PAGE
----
The successful application of advanced composites as the structural material for aircraft jet engine rotating parts will significantly reduce engine weight and improve engine performance characteristics. To solve the component design, manufacturing, and quality assurance problems associated with such an application, in 1978 a program was conducted to design and develop BORSIC/Aluminum third-stage fan blades, which would operate satisfactorily in the TF30-P-7 or P-9 engine models. Program objectives successfully were to improve the existing design of a composite material fan blade, manufacture the blade, and demonstrate its quality by bench and engine environment testing. The scope of the program required to meet these objectives included establishing design and fabrication procedures, developing special tooling, evaluating current nondestructive inspection techniques and adapting these techniques to composite materials, establishing quality assurance criteria, and developing comprehensive bench and engine environment test programs to adequately demonstrate fan-blade quality. During the program, several sets of BORSIC/Aluminum blades weighing 40 percent less than comparable TF30 bill of material titanium blades were successfully produced and tested. On the basis of extensive test program, and with the establishment of quality control criteria and repair procedures, the blades were deemed acceptable for evaluation in a flight program.^During the total program, 246 engine-configuration blades were manufactured and non-destructively inspected; with an overall acceptance rate of 92.3%.

In 1978 the noise of the TF30 afterburning turbofan engine in an F-111 airplane was determined from static (ground) and flyover tests. A survey was made to measure the exhaust temperature and velocity profiles for a range of power settings. Comparisons were made between predicted and measured jet mixing, internal, and shock noise. It was found that the noise produced at static conditions was dominated by jet mixing noise, and was adequately predicted by existing methods. The noise produced during flyovers exhibited large contributions from internally generated noise in the forward arc. For flyovers with the engine at nonafterburning power, the internal noise, shock noise, and jet mixing noise were accurately predicted. During flyovers with afterburning power settings, however, additional internal noise believed to be due to the afterburning process was evident; its level was as much as 8 decibels above the nonafterburning internal noise. Power settings that produced exhausts with inverted velocity profiles appeared to be slightly less noisy than power settings of equal thrust that produced uniform exhaust velocity profiles both in flight and in static testing.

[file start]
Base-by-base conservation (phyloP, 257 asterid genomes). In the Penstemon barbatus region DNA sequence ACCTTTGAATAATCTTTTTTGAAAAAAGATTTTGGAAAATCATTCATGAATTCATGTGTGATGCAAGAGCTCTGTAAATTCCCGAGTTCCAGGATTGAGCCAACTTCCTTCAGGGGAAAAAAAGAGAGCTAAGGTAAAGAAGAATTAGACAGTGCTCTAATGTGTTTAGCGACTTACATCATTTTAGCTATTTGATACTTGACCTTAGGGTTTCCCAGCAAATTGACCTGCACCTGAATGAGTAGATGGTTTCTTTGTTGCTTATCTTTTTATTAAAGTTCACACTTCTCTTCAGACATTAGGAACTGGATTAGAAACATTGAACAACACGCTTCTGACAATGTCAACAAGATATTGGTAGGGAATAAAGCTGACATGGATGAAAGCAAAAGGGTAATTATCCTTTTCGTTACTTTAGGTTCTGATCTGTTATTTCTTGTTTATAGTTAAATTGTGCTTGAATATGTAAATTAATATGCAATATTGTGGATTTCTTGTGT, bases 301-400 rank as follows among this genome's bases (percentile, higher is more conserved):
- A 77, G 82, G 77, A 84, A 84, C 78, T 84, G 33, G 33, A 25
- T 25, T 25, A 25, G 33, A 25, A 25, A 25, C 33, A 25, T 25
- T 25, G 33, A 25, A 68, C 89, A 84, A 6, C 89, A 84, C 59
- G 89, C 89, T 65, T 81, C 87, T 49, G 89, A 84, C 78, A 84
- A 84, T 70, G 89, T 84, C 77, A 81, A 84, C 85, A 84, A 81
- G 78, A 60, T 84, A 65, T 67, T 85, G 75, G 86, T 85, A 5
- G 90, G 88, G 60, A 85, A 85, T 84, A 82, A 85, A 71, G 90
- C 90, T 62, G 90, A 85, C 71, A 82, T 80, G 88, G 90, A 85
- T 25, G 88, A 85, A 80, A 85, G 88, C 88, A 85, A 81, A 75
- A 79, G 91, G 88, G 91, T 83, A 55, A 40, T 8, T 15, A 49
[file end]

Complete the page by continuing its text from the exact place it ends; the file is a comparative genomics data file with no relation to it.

The Chrome Product Substitution initiative replaced chrome with a less hazardous or non-hazardous solution for plating processes, to reduce the amount of the wastestream generated. In September 1989 tests were condcucted to to substitute electroless nickel plating for chrome plating on several parts have begun. Initial emphasis was on turbine shafts and gear shafts for the TF30 engine. Pratt & Whitney was given limited approval to use a high efficiency chrome plating solution, HEEF 25. This solution was reported to be twice as efficient, thus requiring up to 50 percent less tank capacity. Tests were initially limited to bearing journals. This process was closely monitored for 4-6 months before changing additional tanks to this solution. In October 1989 project information from OC-ALC to JDMAG was distributed to all depots.

By January 1990 the testing on the TF30 gear shafts was completed. A funding request was forwarded so OC-ALC can proceed with the process on production parts. The high efficiency chrome coating proved to be too brittle, and that particular application was abandoned. Testing continued on other forms of chrome application. By July 1990 testing of TF30 gear shafts and low speed shafts had been completed. OC-ALC qualified the TF30 parts with a standard electroless nickel process which had been in use for approximately ten years. Air Force Technical Order (TO) changes were prepared to allow the use of this process on TF30 parts in production.